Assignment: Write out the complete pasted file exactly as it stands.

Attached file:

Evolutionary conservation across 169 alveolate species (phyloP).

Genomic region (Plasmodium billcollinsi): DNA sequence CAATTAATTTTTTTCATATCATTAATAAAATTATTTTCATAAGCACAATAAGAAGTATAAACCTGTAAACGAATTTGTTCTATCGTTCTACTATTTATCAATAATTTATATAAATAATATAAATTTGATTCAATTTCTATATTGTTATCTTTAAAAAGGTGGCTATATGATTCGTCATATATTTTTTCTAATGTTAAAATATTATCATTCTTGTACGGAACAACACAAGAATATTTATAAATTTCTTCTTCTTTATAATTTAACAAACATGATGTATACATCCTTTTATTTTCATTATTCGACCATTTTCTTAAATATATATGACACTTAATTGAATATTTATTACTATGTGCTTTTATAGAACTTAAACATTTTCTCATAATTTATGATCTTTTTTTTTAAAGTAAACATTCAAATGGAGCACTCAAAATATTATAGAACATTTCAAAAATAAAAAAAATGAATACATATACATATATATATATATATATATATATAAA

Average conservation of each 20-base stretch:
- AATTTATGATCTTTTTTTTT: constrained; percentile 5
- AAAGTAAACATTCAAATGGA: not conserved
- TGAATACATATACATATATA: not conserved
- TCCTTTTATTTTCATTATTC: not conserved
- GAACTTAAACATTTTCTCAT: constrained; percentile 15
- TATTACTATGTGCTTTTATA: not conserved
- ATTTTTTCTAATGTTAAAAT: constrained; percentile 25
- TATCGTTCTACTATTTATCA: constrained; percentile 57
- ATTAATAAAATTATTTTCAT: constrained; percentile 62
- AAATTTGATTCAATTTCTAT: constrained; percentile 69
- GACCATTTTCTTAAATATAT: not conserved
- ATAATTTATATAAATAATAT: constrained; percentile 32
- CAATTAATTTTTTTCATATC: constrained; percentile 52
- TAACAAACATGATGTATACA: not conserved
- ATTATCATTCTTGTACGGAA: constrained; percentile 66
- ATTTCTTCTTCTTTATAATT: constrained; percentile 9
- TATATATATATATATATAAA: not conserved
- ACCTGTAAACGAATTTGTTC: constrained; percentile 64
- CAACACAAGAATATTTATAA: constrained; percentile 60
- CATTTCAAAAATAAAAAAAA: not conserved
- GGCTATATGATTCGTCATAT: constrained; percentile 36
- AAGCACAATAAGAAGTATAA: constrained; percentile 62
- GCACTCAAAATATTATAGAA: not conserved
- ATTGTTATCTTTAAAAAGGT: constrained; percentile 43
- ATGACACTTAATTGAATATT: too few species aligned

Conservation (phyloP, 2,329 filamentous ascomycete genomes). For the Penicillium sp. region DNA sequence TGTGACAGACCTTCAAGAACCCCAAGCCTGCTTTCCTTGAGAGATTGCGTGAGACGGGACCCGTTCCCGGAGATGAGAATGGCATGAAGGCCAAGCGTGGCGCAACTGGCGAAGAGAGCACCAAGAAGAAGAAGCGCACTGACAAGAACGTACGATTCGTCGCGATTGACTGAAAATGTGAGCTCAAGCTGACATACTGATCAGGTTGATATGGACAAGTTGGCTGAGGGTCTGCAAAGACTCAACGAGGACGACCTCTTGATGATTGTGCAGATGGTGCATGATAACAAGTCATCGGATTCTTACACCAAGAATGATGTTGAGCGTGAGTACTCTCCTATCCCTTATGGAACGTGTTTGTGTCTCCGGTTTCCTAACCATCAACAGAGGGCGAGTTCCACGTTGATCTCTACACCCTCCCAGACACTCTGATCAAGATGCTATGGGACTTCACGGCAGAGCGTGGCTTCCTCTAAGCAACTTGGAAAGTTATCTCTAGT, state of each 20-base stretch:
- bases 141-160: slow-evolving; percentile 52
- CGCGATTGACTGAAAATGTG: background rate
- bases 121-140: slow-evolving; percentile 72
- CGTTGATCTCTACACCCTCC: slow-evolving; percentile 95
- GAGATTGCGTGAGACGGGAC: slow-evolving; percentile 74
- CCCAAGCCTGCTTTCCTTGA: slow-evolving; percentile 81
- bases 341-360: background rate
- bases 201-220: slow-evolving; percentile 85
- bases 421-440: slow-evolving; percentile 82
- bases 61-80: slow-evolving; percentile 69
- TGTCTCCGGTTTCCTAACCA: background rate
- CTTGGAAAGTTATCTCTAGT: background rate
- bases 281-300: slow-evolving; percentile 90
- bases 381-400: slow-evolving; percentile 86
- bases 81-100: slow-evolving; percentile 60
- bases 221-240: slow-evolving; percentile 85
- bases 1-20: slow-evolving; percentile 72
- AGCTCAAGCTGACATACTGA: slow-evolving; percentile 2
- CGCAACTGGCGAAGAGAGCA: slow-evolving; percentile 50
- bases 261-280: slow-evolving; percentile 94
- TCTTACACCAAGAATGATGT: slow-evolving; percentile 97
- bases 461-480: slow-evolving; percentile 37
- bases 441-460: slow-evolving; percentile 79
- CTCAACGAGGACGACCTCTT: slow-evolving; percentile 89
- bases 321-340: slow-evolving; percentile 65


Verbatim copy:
Evolutionary conservation across 169 alveolate species (phyloP).

Genomic region (Plasmodium billcollinsi): DNA sequence CAATTAATTTTTTTCATATCATTAATAAAATTATTTTCATAAGCACAATAAGAAGTATAAACCTGTAAACGAATTTGTTCTATCGTTCTACTATTTATCAATAATTTATATAAATAATATAAATTTGATTCAATTTCTATATTGTTATCTTTAAAAAGGTGGCTATATGATTCGTCATATATTTTTTCTAATGTTAAAATATTATCATTCTTGTACGGAACAACACAAGAATATTTATAAATTTCTTCTTCTTTATAATTTAACAAACATGATGTATACATCCTTTTATTTTCATTATTCGACCATTTTCTTAAATATATATGACACTTAATTGAATATTTATTACTATGTGCTTTTATAGAACTTAAACATTTTCTCATAATTTATGATCTTTTTTTTTAAAGTAAACATTCAAATGGAGCACTCAAAATATTATAGAACATTTCAAAAATAAAAAAAATGAATACATATACATATATATATATATATATATATATAAA

Average conservation of each 20-base stretch:
- AATTTATGATCTTTTTTTTT: constrained; percentile 5
- AAAGTAAACATTCAAATGGA: not conserved
- TGAATACATATACATATATA: not conserved
- TCCTTTTATTTTCATTATTC: not conserved
- GAACTTAAACATTTTCTCAT: constrained; percentile 15
- TATTACTATGTGCTTTTATA: not conserved
- ATTTTTTCTAATGTTAAAAT: constrained; percentile 25
- TATCGTTCTACTATTTATCA: constrained; percentile 57
- ATTAATAAAATTATTTTCAT: constrained; percentile 62
- AAATTTGATTCAATTTCTAT: constrained; percentile 69
- GACCATTTTCTTAAATATAT: not conserved
- ATAATTTATATAAATAATAT: constrained; percentile 32
- CAATTAATTTTTTTCATATC: constrained; percentile 52
- TAACAAACATGATGTATACA: not conserved
- ATTATCATTCTTGTACGGAA: constrained; percentile 66
- ATTTCTTCTTCTTTATAATT: constrained; percentile 9
- TATATATATATATATATAAA: not conserved
- ACCTGTAAACGAATTTGTTC: constrained; percentile 64
- CAACACAAGAATATTTATAA: constrained; percentile 60
- CATTTCAAAAATAAAAAAAA: not conserved
- GGCTATATGATTCGTCATAT: constrained; percentile 36
- AAGCACAATAAGAAGTATAA: constrained; percentile 62
- GCACTCAAAATATTATAGAA: not conserved
- ATTGTTATCTTTAAAAAGGT: constrained; percentile 43
- ATGACACTTAATTGAATATT: too few species aligned

Conservation (phyloP, 2,329 filamentous ascomycete genomes). For the Penicillium sp. region DNA sequence TGTGACAGACCTTCAAGAACCCCAAGCCTGCTTTCCTTGAGAGATTGCGTGAGACGGGACCCGTTCCCGGAGATGAGAATGGCATGAAGGCCAAGCGTGGCGCAACTGGCGAAGAGAGCACCAAGAAGAAGAAGCGCACTGACAAGAACGTACGATTCGTCGCGATTGACTGAAAATGTGAGCTCAAGCTGACATACTGATCAGGTTGATATGGACAAGTTGGCTGAGGGTCTGCAAAGACTCAACGAGGACGACCTCTTGATGATTGTGCAGATGGTGCATGATAACAAGTCATCGGATTCTTACACCAAGAATGATGTTGAGCGTGAGTACTCTCCTATCCCTTATGGAACGTGTTTGTGTCTCCGGTTTCCTAACCATCAACAGAGGGCGAGTTCCACGTTGATCTCTACACCCTCCCAGACACTCTGATCAAGATGCTATGGGACTTCACGGCAGAGCGTGGCTTCCTCTAAGCAACTTGGAAAGTTATCTCTAGT, state of each 20-base stretch:
- bases 141-160: slow-evolving; percentile 52
- CGCGATTGACTGAAAATGTG: background rate
- bases 121-140: slow-evolving; percentile 72
- CGTTGATCTCTACACCCTCC: slow-evolving; percentile 95
- GAGATTGCGTGAGACGGGAC: slow-evolving; percentile 74
- CCCAAGCCTGCTTTCCTTGA: slow-evolving; percentile 81
- bases 341-360: background rate
- bases 201-220: slow-evolving; percentile 85
- bases 421-440: slow-evolving; percentile 82
- bases 61-80: slow-evolving; percentile 69
- TGTCTCCGGTTTCCTAACCA: background rate
- CTTGGAAAGTTATCTCTAGT: background rate
- bases 281-300: slow-evolving; percentile 90
- bases 381-400: slow-evolving; percentile 86
- bases 81-100: slow-evolving; percentile 60
- bases 221-240: slow-evolving; percentile 85
- bases 1-20: slow-evolving; percentile 72
- AGCTCAAGCTGACATACTGA: slow-evolving; percentile 2
- CGCAACTGGCGAAGAGAGCA: slow-evolving; percentile 50
- bases 261-280: slow-evolving; percentile 94
- TCTTACACCAAGAATGATGT: slow-evolving; percentile 97
- bases 461-480: slow-evolving; percentile 37
- bases 441-460: slow-evolving; percentile 79
- CTCAACGAGGACGACCTCTT: slow-evolving; percentile 89
- bases 321-340: slow-evolving; percentile 65